Also Jeeps have better approach angles than larger trucks or SUV's, and are lighter so they won't sink in mud (and are easier to push if you have some buddies with you if you do get stuck). A snorkel does no good if you don't waterproof your electronics (coat with dielectric grease and use rtv sealant), extend your axle breather tubes (and transmission vent tubes) as high as possible. Also if you're in deep enough water to need a snorkel your fan might get torn up and puncture your radiator (use an electric fan with a cutoff switch but keep the pully and belt on for your alternator, a/c etc.)Lockers would help (an open differential only spins one tire, not two, power goes to the tire with the least amount of traction). Regear your axles (if you opted for oversized tires) so you don't overwork your engine and tranny. Extra lights are nice for night time travel (not to tactical though), and speaking of winches, get one over rated for your vehicle, not the rated minimum. Your truck is going to be buried in mud and the winch will have to pull against the suction / weight of the mud. A shovel, basic tool kit, tow straps, tire puncture kit, first aid kit etc. are extremely important… esp. the shovel. Seems like overkill, just depends on how often you plan on getting stuck / where you plan on going. Although a basic 4×4 with some tow straps, shovel, and a come-along will get you where your going, you'll just get stuck more than you care for. Good luck finding what suits your needs.

      • Survivalspot

        It is very general, that would just be my first choice because of my specific needs. The article above describes individual traits of a bug out vehicle and not one type of vehicle because… well there isn't a perfect vehicle. Everyone has different needs and different weather/geography to consider and I highly suggest that each person or group evaluates their own needs before making a decision on a bug out vehicle.

      • JC in AZ

        Exactly. All those snorkels and mud tires are about worthless when you live in Arizona. We don't get stuck in mud, we overheat. So my list of priorities would be a little different.

  2. Suburban Survivalist

    Maybe, just maybe, the best bug out vehicle is the one that no one would expect!

    Reply
    • Kevin

      AMC Eagle Wagon, lol jeep developed drive train, Straight 6 torque. and fuel milage, room for 5 plus loads of room in the back and a functional roof rack, can go off road and still go quickly and handle if the main roads are still operable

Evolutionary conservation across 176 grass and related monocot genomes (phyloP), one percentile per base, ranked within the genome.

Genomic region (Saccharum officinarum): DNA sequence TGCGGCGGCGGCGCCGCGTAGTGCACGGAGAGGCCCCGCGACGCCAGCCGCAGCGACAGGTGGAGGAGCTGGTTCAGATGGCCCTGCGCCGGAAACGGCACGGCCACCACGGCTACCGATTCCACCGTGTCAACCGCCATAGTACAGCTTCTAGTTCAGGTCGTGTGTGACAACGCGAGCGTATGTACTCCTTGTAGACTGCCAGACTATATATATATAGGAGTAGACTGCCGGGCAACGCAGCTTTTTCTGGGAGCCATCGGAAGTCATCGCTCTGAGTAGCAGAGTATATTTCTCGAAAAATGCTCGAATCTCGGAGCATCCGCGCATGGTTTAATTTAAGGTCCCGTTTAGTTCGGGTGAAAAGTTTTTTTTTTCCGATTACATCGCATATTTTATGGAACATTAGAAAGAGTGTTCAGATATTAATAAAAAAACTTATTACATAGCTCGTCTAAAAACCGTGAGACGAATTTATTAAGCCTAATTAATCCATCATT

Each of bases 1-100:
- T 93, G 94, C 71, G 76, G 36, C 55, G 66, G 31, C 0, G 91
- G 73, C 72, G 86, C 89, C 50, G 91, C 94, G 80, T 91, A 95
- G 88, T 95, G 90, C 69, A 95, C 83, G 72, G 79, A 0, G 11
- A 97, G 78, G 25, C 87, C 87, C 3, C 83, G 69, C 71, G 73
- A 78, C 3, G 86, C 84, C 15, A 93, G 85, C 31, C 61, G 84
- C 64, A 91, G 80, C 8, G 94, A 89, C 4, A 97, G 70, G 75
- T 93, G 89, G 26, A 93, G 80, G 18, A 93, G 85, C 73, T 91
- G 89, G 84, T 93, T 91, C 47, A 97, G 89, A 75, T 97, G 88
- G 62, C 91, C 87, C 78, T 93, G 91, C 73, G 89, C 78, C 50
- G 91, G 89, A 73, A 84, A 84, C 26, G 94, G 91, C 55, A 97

Reply
  3. fluemafrarl

    Terrific information!! i will definitely come back again soon..

    Reply
  4. TEXASREBEL

    Something to think about is how will you have fuel also.
    You can only carry so much fuel,gear ,and food when time to GOOD.
    As to the type of BOV I would want a '60 model 4X4

    Reply
  5. MrsJ

    I don't know if these are popular in the US. I have a second tank on my vehicle which contains LPG (Liquid Petroleum Gas or Propane). It's a lot cheaper in the UK than regular fuel (around half the cost), and although you only get 2/3 the MPG on LPG it really extends the range – I can drive at least 200 miles before I have to switch to petrol, which then gives me a further 380 miles before refuelling. Best of all, the shelf life of LPG is forever, unlike petrol which needs a stabiliser to store it. I do need to store some petrol however, as the vehicle won't start on pure LPG, it needs petrol.

    LPG is often found at unmanned points (country stores, industrial estates, farmyards), so if the grid power is still on, you can still pump LPG. I'm working on a system to switch to bottled LPG, or refill the tank from a bottle as these are easily storable (and the empty bottles make good woodburning stoves). My barbecue and camp cooker also use LPG as a fuel, so it's a good all-round fuel to store.

    Reply
    • Survivalspot

      I don't know about the use of LPG, but there are external gas tanks that a lot of people (especially in rural areas) use in their trucks. Usually they just sit in the bed of the truck and then the refuel by hand when they need to.

      Also some bigger cars here have 2 tanks built into the car that can hold a lot of gas. Suburbans carry about 45 gallons.

      Reply
      • MrsJ

        "Also some bigger cars here have 2 tanks built into the car that can hold a lot of gas"

        We don't get cars like that in the UK! I know what you mean though, a few years ago I had a US-built Ford Econoline (E150) with two petrol tanks. Mind you, it needed them as it only did 8 MPG around town.

  6. Qube

    If it really hits the fan, a vehicle's only as good as your fuel supply, spares or resources to fabricate repairs. It won't take long before a vehicle's asset value plummets and can even become a major liability. Far more comforting to know how to survive and thrive without one when necesary.

    Reply
  7. TodaysSurvival

    I'm a huge believer in reliability! My 2007 Honda Accord is my bugout vehicle. I can't go offroad, but probably won't need to. Most bug out situations only last 3-5 days and if you've planned properly, you can get out via major roadway. I've got it packed with my Bug out Bag with enough for 3 days at least and I have a plan as to where I'm going to go.

    Go with your most RELIABLE vehicle.